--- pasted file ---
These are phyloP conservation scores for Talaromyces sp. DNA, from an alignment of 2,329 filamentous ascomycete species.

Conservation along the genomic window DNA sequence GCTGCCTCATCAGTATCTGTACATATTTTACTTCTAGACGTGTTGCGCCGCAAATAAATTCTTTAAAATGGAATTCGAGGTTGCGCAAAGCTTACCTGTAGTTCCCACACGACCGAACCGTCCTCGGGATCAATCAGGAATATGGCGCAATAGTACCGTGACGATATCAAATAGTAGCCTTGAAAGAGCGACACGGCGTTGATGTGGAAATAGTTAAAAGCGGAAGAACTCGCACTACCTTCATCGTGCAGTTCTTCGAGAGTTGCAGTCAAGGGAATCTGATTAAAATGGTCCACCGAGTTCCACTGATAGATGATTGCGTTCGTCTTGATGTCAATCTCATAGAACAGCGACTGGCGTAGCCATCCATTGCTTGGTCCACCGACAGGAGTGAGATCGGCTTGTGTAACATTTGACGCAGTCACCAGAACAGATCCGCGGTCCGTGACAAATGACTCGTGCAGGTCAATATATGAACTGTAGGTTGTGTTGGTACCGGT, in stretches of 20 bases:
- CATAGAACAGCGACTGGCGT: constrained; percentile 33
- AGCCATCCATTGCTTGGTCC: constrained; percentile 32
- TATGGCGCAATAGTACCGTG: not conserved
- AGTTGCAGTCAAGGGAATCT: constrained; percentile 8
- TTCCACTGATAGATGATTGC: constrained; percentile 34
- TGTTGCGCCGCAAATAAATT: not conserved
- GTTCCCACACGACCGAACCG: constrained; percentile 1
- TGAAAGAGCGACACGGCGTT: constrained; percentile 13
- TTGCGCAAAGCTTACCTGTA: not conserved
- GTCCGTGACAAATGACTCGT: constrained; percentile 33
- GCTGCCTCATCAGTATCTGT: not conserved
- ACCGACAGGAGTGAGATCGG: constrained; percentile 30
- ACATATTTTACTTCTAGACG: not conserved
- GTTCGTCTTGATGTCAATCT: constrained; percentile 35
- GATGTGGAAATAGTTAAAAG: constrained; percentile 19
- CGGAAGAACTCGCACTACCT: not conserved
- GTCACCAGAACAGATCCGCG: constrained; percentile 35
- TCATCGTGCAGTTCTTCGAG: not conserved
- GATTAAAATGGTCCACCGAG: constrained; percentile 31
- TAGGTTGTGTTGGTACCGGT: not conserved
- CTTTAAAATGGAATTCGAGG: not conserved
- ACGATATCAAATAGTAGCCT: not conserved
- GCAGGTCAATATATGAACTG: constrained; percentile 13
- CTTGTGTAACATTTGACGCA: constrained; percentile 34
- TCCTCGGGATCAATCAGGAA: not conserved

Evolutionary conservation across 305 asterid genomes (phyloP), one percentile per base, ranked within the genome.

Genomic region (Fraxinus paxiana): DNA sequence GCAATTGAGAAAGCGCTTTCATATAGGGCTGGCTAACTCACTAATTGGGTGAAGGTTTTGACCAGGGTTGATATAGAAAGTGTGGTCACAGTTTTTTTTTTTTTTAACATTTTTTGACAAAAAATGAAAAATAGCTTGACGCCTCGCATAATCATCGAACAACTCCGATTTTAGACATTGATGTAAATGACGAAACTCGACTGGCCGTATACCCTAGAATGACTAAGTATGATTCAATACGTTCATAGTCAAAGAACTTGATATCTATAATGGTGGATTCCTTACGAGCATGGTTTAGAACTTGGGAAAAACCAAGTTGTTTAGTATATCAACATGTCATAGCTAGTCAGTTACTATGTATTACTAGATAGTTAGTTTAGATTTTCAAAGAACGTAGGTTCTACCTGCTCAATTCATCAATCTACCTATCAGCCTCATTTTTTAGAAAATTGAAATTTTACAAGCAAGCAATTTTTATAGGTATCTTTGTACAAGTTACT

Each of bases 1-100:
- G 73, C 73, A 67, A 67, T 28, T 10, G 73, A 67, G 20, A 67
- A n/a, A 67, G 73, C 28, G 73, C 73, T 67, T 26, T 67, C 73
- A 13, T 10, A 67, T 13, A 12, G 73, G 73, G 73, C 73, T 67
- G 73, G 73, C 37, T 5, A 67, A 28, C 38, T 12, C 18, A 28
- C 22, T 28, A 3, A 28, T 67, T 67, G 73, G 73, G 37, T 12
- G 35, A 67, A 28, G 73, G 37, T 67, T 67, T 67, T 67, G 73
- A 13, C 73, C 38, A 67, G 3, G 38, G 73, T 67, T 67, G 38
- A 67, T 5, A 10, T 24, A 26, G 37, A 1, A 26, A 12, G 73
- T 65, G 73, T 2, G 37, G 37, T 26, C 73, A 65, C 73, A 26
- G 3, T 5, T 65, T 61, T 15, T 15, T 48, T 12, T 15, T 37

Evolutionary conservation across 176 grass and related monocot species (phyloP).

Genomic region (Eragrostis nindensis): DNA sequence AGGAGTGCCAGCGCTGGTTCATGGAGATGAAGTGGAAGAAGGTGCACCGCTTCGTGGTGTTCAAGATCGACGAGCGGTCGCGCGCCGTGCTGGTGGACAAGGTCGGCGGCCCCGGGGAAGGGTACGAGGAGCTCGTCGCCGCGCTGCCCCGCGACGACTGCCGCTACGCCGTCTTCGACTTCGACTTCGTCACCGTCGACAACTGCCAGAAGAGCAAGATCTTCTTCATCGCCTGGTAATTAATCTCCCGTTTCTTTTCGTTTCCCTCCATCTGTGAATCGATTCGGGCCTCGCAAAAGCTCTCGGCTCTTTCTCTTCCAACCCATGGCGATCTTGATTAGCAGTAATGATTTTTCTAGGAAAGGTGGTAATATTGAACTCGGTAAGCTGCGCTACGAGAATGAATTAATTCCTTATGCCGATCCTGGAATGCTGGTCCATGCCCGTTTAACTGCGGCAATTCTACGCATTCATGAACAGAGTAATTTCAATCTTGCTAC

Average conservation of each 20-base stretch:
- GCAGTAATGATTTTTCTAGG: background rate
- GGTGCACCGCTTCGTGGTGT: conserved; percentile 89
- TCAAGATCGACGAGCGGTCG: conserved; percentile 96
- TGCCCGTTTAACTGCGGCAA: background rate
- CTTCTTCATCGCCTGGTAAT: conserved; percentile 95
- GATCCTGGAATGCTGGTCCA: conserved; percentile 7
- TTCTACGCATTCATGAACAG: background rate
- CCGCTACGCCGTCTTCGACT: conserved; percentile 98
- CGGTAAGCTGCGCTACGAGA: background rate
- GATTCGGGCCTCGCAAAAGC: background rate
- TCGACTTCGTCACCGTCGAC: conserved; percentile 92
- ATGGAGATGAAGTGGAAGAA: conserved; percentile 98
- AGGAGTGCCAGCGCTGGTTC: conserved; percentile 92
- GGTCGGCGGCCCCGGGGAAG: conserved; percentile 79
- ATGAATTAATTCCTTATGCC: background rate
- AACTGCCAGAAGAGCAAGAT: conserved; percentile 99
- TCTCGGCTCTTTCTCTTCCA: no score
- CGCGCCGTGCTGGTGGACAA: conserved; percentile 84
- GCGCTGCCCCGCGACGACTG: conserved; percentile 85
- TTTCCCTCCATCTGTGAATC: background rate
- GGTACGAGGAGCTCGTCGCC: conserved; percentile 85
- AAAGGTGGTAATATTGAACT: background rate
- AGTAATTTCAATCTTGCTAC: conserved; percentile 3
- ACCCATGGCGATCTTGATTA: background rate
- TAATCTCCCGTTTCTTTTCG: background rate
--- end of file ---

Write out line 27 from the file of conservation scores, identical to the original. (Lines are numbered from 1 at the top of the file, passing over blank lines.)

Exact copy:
- TCCTCGGGATCAATCAGGAA: not conserved